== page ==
Meridian Anthology of Contemporary Poetry, Vol. 3
Phyliss L. Geller and Marilyn Krepf are back with a third installment of the well-crafted Meridian Anthology of Contemporary Poetry. The volume displays the editors' strong ability to create a solid representation of the human spirit through the art of poetry. But what’s impressive in this anthology is the editors' unwillingness to use such ability to play it safe. This volume is definitely bolder than its predecessor. For one, the number of writers has increased. However, the reader may not feel overwhelmed by the large number of works. Much of the same techniques in editing that proved so successful in the previous anthology are employed here as well, mainly, the careful placing of works to create seamless continuity.
The poets are a mix of published veterans and emerging, but accomplished, artists from the U.S., Canada, the Netherlands, New Zealand and Egypt. The themes are varied as expected from such an eclectic mix of writers with varied lifestyles and backgrounds. However, the appearance of Pulitzer Prize winner and National Book Award winner Philip Levine, while thoroughly enjoyable, is a little puzzling. While his inclusion serves as an introduction to readers previously unaware of his work, overall the anthology is no better off.
Which brings us back to the collection itself. There are plenty of gems in this anthology that speak of the human spirit, as well as the spirit of writing itself as with the piece from returning contributing writer, Fredrick Zydeck, titled, “Letter to Blaski from Brunswick”:
“Dear Steve: Ever notice how some poems
want to be prayed? There is this homing spirit
to such poems. They want to make their nests
at the core of mysteries I don’t even know
how to write about. Pity me. I have never
been bright enough to understand these things…”
There is also poetry subtle in form, but profound in its careful placing of words and theme, as represented in Shari O’Brien’s “Wide Eyes of Trusting Blue”:
“Wide eyes of trusting blue turn upward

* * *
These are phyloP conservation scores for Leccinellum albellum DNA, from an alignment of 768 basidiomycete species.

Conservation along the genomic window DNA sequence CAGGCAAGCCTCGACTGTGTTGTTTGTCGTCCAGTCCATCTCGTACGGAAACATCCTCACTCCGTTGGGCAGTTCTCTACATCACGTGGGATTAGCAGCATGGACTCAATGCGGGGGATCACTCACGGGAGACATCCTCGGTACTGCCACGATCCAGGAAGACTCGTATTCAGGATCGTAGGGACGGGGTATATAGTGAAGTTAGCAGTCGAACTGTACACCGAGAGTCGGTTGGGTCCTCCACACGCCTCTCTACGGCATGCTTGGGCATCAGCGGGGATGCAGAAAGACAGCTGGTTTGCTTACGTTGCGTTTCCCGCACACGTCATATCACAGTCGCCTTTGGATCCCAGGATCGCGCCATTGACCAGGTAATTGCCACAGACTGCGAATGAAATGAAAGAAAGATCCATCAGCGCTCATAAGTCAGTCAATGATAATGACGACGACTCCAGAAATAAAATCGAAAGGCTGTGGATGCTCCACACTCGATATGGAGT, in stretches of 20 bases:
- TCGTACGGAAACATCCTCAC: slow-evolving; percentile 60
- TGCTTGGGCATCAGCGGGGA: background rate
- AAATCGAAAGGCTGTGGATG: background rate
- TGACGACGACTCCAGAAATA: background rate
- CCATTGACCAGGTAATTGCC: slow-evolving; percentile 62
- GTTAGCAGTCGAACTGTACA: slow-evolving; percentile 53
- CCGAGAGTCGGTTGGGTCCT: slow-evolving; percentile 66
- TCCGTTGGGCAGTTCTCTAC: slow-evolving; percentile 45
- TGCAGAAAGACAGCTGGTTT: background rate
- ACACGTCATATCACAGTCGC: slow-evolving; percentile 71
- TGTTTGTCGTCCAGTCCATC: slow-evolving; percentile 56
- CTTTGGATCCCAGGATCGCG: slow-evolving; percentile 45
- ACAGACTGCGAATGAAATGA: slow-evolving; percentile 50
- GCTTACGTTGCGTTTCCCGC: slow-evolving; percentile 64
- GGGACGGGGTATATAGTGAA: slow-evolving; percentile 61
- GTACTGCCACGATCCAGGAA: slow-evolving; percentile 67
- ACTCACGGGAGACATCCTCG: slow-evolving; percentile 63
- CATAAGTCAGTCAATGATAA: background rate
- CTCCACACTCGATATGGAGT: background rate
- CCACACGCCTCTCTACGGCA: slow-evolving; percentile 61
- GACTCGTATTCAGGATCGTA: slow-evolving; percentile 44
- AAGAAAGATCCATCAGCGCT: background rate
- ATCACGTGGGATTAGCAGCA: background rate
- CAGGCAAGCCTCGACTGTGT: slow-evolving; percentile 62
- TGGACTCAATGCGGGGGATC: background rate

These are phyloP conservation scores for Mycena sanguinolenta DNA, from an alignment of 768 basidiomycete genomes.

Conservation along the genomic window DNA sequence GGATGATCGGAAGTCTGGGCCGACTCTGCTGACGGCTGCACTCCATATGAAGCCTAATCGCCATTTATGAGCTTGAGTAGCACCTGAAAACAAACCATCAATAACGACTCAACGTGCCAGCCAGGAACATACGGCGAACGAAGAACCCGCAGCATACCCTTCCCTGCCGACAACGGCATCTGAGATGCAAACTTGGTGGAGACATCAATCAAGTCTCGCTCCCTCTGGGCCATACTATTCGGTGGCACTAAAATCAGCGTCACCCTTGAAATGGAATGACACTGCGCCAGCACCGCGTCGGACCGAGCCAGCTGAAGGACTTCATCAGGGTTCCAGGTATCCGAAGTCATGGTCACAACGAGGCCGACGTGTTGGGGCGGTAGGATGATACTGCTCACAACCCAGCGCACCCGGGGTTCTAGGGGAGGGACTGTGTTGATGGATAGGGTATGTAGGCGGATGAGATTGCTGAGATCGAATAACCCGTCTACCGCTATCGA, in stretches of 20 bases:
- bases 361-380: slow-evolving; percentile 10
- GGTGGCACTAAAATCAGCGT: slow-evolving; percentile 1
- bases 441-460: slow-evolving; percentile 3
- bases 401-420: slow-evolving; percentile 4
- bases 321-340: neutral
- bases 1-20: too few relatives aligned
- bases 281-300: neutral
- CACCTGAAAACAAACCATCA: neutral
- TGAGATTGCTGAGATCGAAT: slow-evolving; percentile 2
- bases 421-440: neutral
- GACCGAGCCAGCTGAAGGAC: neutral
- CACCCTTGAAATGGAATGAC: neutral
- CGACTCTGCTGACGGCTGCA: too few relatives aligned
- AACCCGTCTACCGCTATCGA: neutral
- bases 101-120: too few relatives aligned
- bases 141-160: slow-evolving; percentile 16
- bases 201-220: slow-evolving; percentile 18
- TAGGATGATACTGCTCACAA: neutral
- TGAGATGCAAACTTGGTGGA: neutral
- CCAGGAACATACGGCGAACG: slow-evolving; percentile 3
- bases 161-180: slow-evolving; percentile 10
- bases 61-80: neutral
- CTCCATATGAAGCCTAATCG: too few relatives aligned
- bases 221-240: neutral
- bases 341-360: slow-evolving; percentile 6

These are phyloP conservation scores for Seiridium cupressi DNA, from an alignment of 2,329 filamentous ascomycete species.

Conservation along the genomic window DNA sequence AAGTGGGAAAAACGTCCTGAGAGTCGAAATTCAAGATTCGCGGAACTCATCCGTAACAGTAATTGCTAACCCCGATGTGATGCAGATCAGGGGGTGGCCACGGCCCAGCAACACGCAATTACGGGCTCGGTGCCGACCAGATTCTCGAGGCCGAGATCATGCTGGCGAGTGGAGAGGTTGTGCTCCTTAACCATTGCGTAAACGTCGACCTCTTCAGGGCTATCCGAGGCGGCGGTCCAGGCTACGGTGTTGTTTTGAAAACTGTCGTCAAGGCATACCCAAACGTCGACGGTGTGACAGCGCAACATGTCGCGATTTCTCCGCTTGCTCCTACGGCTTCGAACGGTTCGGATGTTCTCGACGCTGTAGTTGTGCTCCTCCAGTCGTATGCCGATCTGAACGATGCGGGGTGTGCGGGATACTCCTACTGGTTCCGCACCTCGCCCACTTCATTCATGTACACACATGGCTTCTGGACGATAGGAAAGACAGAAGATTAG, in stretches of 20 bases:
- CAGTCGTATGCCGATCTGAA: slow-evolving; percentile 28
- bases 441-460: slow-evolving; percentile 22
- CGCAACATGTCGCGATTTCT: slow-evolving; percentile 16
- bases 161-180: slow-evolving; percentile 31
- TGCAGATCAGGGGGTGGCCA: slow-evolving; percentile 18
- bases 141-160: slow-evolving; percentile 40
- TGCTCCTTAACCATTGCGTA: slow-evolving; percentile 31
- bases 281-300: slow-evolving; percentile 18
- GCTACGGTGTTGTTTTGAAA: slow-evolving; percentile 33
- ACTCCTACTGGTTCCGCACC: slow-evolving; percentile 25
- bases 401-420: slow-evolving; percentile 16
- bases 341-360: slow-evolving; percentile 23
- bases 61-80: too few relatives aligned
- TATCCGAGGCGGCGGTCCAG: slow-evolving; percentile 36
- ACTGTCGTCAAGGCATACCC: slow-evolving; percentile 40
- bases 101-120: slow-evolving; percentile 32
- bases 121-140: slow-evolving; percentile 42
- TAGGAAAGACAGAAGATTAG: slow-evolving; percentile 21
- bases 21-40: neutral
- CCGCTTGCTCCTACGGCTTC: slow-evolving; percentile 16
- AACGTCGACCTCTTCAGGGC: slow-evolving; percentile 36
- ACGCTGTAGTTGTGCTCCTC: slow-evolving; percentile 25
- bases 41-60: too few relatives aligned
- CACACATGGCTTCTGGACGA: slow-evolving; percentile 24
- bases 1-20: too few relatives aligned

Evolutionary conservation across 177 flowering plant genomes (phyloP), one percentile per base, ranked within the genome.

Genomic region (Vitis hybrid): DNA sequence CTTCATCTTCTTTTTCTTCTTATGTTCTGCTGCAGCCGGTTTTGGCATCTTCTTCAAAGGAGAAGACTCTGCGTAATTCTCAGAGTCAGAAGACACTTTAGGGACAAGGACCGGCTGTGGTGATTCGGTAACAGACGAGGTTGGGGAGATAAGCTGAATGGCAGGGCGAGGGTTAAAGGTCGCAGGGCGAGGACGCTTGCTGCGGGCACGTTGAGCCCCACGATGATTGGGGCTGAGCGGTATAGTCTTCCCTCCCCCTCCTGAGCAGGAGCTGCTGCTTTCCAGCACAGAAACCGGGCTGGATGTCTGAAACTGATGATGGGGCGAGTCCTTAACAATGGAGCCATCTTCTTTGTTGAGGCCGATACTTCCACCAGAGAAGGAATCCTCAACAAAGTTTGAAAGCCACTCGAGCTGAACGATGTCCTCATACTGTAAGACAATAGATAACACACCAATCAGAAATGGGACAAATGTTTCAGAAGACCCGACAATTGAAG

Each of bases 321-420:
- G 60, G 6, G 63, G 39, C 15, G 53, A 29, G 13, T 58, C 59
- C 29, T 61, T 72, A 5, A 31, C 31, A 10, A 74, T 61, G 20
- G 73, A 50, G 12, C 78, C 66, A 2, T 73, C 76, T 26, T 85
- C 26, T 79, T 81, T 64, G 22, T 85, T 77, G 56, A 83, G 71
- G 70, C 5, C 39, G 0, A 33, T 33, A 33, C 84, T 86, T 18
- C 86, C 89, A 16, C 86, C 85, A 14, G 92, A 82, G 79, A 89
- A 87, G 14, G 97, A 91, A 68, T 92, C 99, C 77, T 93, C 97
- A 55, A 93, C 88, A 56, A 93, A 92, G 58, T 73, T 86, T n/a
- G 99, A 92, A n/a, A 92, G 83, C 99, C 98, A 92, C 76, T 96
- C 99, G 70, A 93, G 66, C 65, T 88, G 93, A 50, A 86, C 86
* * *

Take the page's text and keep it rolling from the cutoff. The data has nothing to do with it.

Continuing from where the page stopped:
and my grandson asks
the gentle cream-colored cat who,
with wide eyes of trusting blue, too,
always rolled on the floor when stroked
like a purring slinky cylinder.
Creampuff is gone, I explain,
Hesitating to say the word “died”
Says the child, who struggles to make sense
Of an absence like this,
Struggles, I see, to grasp how
The warm ball of silken fur,
So steadfast, so alive,
Like all things will, in time, from here.
As I look down into his wide eyes of trusting blue,
I struggle to grasp it, too.”
There is even room for poetry that is whimsical but full of the same mystical presence Mr. Zydeck previously described in his own piece. D.R. Goodman’s poem “Burr” is one of these:
“How did the pod know
a small spiked spiral,
suitable to catch on cloth,
was the way to success?
That any creature,
Furred or clothed,
That this young girl,
Harried by the sticke
Between sock and moccasin
Would stop, unhurried,
To work it free,
Admire its spiny elegance,
And in a spark
Of shared intelligence,
Plant it on a far oasis of grass?”
The third installment of Meridian accomplishes what its predecessor accomplished: to bring another facet of human expression within the writing form to captivate both casual and dedicated poetry reader.
Meridian Anthology of Contemporary Poetry Vol. 3, Phyliss L. Geller & Marilyn Krepf (editors & publishers), Copyright 2005 NM Cyprian Publishers, ISBN: 0-9729014-3-4, pages: 168, $14.